1. Introduction

The impacts of nutrition on health–disease processes are becoming increasingly evident [1]. Changes in eating practices have led to a higher consumption of saturated fatty acids (SFAs) and omega-6 (n-6) polyunsaturated fatty acids (PUFA), as well as a reduction in the ingestion of vegetables, fibers, and omega-3 (n-3) PUFA [2,3,4].
The quality of the consumed fatty acids (FAs) directly influences the adipose tissue, contributing to systemic inflammation through the secretion of pro-inflammatory adipocytokines, such as interleukin (IL)-6 and tumor necrosis factor α (TNF-α), and anti-inflammatory adipocytokines, such as IL-10 [1,5,6]. The state of low-grade inflammation is the pathological characteristic associated with chronical diseases such as obesity, metabolic syndrome (MS), non-alcoholic fatty liver disease (NAFLD), diabetes mellitus type 2 (DM2), and cardiovascular disease (CVD) [7,8,9].
Studies suggest the actuation of IL-6 in inflammation, mainly concerning hypertriglyceridemia associated with visceral obesity, increases insulin resistance and accumulation of hepatic fat, characteristic of non-alcoholic fatty liver disease (NAFLD) or hepatic steatosis [10,11]. IL-10 creates an anti-inflammatory physiological condition in the adipose tissue (AT), inhibiting the production of TNF-α and IL-6, and increasing the levels of the other anti-inflammatory cytokines [12].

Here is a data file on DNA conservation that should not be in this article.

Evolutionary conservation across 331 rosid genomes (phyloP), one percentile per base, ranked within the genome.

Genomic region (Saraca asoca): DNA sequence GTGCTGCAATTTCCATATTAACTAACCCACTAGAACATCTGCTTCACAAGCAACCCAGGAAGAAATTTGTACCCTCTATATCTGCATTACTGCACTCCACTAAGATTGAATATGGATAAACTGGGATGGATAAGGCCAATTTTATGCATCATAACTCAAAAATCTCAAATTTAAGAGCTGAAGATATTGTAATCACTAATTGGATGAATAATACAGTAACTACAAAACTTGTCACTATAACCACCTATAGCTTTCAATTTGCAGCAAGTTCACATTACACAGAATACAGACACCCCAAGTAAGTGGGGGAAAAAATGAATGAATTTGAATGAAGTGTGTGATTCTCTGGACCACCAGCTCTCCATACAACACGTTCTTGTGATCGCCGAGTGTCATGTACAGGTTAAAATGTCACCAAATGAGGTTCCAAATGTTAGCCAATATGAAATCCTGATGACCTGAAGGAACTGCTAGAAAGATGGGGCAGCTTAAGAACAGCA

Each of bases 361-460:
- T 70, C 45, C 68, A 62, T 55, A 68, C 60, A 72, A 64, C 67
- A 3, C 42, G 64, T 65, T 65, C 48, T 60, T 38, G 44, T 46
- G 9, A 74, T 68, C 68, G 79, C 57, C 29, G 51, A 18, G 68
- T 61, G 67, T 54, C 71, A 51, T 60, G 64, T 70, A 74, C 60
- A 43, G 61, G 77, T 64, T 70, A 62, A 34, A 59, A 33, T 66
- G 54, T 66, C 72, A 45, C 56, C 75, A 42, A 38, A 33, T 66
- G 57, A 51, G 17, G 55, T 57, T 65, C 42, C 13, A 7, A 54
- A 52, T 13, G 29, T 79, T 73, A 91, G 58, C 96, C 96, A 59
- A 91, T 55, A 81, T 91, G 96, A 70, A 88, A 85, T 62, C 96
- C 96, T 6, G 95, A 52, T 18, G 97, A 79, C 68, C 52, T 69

The profile of consumed FAs also affects the platelet function and potential stimuli of the formation of thrombi and atheromas. In the formation of atheromatous plaque, the platelets play an essential role, promoting endothelial activation, modulation of the inflammatory phenomenon, and start the formation of lesions and their subsequent thrombotic complications [13].
The FAs of the n-3 series are capable of minimizing the acute and chronic inflammation through various associated effects, whereas the eicosanoids derived from the excess of n-6 PUFAs formed in the organism are potent mediators of thrombosis and inflammation. Therefore, though not quite a consensus, most reports recommend an increase in ingestion of n-3 FA, aiming to lower the proportion of n-6 to n-3 and prevent several pathologies [14]. The mechanisms of the effects of n-3 can include a change in the composition of lipidic membranes, higher energetic expenditure, less formation of reactive oxygen species (ROS), and activation of peroxisome proliferator-activated receptor (PPAR), which act to decrease the activation of inflammatory pathways, such as c-Jun N terminal kinase (JNK) and nuclear factor-κB (NF-κB). Moreover, signaling modular molecules regulate the function of the immune system cells through liberation of cytokines, cell differentiation, and platelet aggregation [9,15,16,17,18].